Read Part One of the interview with Rob Sieban.
10 Tips to Maximize Flea Market Sales
Flea market vendors, like other small business owners, must incorporate deliberate merchandising strategies into their marketing plans to be successful. Here are 10 tips you can easily adopt that will help you bolster your business.
1. Choose what to sell. The best way to see what items are in demand is to visit the flea market at which you want to sell. Walk the aisles, see which vendors are attracting customers, find out what is selling and make note of what purchases customers are carrying around.
2. Find a reputable liquidator. Make sure wholesale pricing allows for a healthy profit margin and find out what their return/exchange policy is. Choosing a well-established wholesaler who has been in business a decade or longer helps minimize risk. Most reputable liquidators will allow vendors to make appointments and physically inspect goods prior to purchasing them.
3. Rotate merchandise. Sumner Communications 2012 State of the Flea Market Industry survey found that the number one strategy vendors use to make their booths appealing is to rotate merchandise. While it’s tempting to continue to display the same merchandise, vendors should make sure they have enough inventory to change up product offerings and keep displays fresh.
4. Get flashy. A flash sale, which makes deep discounts available for limited periods of time, is one of the top trends in marketing. The added pressure of a time constraint can nudge customers who are on the fence about an item so that they are more inclined to purchase.
5. Interact with shoppers. The State of the Flea Market Industry survey also found that showmanship pays off. Several vendors state that demonstrating products, “having fun with customers,” and “hands on customer service,” lead shoppers to trust, and buy from, sellers. Vendors need to engage customers in conversation. They may be looking for an item that isn’t displayed, but can be accessed in current inventory. When shoppers feels they are tended to as individuals, they are more likely to make a purchase.
6. Employ lighting. Where an outlet is available, vendors can decorate the edges of booths, tables and shelves with colored light ropes. Even a strand of rope lights around a sign can make a booth stand out. Gallery bulbs, track lighting and warmer toned lights can make merchandise appear more luxurious. A slightly pink light will make skin and any accessories or apparel being worn, look fresh and vibrant, whereas a more yellow light will make furniture, bedding and housewares look cozy.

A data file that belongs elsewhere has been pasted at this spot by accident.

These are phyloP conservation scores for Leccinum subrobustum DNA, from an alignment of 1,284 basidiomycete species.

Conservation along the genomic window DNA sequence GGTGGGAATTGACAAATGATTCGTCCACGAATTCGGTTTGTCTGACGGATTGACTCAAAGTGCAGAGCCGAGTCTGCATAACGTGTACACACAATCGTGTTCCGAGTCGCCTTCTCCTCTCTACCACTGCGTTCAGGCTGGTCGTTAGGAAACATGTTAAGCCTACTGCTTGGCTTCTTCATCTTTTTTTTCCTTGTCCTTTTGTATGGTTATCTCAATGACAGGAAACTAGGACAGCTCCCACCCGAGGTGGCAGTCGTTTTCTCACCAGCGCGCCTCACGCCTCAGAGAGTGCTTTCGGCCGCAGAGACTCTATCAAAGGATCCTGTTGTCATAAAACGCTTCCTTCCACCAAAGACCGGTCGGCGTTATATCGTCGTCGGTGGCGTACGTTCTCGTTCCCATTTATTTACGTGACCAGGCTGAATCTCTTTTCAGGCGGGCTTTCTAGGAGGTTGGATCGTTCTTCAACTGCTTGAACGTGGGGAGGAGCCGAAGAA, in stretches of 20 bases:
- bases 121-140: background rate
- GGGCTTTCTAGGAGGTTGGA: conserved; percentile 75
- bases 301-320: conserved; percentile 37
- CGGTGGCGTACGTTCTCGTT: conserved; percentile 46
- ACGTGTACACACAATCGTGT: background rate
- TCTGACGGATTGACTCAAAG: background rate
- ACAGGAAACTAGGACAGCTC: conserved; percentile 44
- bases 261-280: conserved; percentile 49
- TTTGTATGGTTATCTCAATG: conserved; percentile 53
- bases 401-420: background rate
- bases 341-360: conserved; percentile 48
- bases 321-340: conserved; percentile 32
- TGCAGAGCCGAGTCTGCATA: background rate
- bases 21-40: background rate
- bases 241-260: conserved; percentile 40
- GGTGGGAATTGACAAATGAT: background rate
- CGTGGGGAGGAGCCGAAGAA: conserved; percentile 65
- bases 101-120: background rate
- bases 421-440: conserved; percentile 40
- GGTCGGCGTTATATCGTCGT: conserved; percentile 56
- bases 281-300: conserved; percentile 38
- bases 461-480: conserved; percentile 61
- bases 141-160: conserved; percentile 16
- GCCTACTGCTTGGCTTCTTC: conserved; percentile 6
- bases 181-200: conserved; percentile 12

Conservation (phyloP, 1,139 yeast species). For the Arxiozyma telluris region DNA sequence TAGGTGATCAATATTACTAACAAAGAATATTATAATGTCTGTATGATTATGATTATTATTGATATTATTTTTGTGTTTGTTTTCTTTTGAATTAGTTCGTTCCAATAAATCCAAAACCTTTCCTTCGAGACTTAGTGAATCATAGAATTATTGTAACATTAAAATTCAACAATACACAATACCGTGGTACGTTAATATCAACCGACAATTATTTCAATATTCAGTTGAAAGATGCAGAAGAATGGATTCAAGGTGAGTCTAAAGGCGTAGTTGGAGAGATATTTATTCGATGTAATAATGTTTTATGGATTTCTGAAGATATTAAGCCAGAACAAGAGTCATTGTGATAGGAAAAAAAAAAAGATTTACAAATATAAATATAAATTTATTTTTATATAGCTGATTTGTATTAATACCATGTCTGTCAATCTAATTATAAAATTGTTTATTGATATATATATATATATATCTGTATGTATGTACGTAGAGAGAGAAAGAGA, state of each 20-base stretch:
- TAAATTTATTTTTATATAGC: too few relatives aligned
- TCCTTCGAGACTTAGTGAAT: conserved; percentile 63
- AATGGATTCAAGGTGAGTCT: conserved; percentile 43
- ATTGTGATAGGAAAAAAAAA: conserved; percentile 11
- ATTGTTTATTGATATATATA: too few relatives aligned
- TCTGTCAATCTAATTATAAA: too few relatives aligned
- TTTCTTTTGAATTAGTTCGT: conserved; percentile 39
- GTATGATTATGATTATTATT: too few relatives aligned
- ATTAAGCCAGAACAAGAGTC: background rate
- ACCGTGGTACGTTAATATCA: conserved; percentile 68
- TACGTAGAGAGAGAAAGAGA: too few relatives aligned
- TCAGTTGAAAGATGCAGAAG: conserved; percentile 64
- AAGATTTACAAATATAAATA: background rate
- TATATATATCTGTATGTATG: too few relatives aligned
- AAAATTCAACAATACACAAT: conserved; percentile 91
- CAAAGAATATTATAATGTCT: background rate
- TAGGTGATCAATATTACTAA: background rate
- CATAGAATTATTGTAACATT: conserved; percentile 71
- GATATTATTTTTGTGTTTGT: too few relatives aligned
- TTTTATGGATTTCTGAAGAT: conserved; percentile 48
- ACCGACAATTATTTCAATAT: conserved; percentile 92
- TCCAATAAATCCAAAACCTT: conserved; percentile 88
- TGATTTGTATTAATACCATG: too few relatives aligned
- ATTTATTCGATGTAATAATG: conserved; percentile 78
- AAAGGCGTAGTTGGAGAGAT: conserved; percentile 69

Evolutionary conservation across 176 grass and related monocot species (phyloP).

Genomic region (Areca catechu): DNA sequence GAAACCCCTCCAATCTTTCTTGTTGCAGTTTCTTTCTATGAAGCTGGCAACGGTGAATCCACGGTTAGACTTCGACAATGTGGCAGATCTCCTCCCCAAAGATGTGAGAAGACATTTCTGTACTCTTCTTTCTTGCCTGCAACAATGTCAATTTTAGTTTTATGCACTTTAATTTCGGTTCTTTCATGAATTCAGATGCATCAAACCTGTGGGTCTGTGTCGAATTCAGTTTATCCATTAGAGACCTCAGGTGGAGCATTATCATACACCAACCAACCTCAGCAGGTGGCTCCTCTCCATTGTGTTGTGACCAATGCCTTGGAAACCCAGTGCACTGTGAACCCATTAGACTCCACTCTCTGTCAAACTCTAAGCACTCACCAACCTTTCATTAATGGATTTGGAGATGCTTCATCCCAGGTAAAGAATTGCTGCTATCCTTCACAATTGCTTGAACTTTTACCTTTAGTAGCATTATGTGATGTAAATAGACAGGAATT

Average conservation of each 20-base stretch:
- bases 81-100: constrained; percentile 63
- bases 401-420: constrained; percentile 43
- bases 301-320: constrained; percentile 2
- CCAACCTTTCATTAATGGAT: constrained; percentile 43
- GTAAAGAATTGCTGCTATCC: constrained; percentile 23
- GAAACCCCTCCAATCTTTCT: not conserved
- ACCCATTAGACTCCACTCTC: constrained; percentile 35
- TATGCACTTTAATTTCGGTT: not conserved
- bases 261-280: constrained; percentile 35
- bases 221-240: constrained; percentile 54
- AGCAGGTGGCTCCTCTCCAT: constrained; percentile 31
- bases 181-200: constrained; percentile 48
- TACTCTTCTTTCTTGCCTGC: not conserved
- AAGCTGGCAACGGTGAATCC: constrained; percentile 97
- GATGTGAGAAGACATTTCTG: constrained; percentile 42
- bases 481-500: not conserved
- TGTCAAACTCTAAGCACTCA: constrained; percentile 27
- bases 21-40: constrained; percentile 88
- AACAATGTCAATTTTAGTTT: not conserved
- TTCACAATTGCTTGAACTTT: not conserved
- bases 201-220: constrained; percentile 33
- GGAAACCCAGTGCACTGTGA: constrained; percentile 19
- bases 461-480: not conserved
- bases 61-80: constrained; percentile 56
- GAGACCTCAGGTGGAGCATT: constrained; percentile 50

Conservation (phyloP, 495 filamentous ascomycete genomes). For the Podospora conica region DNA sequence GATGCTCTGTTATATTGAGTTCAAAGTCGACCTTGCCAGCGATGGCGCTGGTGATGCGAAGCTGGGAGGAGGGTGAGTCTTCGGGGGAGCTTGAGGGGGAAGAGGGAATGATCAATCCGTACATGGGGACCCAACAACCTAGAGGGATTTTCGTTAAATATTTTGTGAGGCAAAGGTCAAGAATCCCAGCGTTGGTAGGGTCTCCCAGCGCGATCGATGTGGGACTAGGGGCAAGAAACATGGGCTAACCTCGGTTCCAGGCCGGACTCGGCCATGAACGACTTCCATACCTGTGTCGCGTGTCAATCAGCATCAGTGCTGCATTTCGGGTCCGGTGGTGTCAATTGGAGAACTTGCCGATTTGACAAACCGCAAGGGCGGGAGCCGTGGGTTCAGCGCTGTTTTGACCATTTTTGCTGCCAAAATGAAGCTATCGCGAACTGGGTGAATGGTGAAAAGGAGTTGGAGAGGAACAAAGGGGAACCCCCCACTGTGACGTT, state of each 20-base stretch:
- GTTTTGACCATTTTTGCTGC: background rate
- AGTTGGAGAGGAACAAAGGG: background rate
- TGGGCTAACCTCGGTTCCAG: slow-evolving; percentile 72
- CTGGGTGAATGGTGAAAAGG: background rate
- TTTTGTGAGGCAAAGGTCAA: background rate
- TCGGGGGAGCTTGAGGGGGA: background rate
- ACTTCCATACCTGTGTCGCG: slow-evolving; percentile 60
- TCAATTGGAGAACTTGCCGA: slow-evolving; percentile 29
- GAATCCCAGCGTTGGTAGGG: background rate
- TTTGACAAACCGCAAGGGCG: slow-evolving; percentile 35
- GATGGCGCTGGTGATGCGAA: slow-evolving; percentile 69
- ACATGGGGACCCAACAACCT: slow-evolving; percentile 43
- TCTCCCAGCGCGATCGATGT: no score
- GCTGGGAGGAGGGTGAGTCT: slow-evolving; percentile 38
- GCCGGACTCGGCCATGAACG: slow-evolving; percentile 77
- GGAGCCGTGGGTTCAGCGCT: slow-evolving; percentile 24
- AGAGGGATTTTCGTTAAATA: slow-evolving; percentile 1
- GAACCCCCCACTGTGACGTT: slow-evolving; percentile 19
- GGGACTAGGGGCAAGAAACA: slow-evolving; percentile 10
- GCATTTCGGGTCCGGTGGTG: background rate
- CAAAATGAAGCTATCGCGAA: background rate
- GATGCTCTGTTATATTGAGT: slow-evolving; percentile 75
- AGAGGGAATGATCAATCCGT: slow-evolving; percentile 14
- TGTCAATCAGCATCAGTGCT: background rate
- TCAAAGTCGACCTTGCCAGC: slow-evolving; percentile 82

7. Get social. Having a social media presence requires less effort than you might think. Register with a group of social media sites for free, and add images and descriptions to make these pages more personal. The more closely a page resembles the business as a whole, the easier it is for shoppers to associate the social media site with the store.
By choosing a few products to highlight through Twitter tweets or Facebook posts, products become more visible both to search engines and potential customers. It’s easy for flea market professionals to boost business with one product- or market-related post every other day. Coordinate all social media pages to relay the same message and market shoppers will find you in no time.
8. Offer snacks. The aroma of free popcorn or roasted peanuts may be just the lure you need to draw shoppers to your booth. If it’s a hot day, cups of water can do the trick. Everybody loves a treat.
9. Don’t overdo it. The best way to alienate customers is to overcrowd your booth. While it can be beneficial to have a variety of products, properly displaying those products is also crucial. If a booth doesn’t have aisles big enough for even one person to walk in, it’s likely that people won’t enter to browse.
10. Be flexible. If merchandise isn’t selling, try a different price point or offer items as a package deal. Some wholesalers will let vendors exchange merchandise if it isn’t moving.
The flea market business is a worthwhile endeavor and can be financially lucrative provided vendors approach it with creativity and enthusiasm. With the right merchandise, properly displayed, and the use of a few marketing strategies, flea market vendors can entice shoppers to stop and look, the first step in getting sales.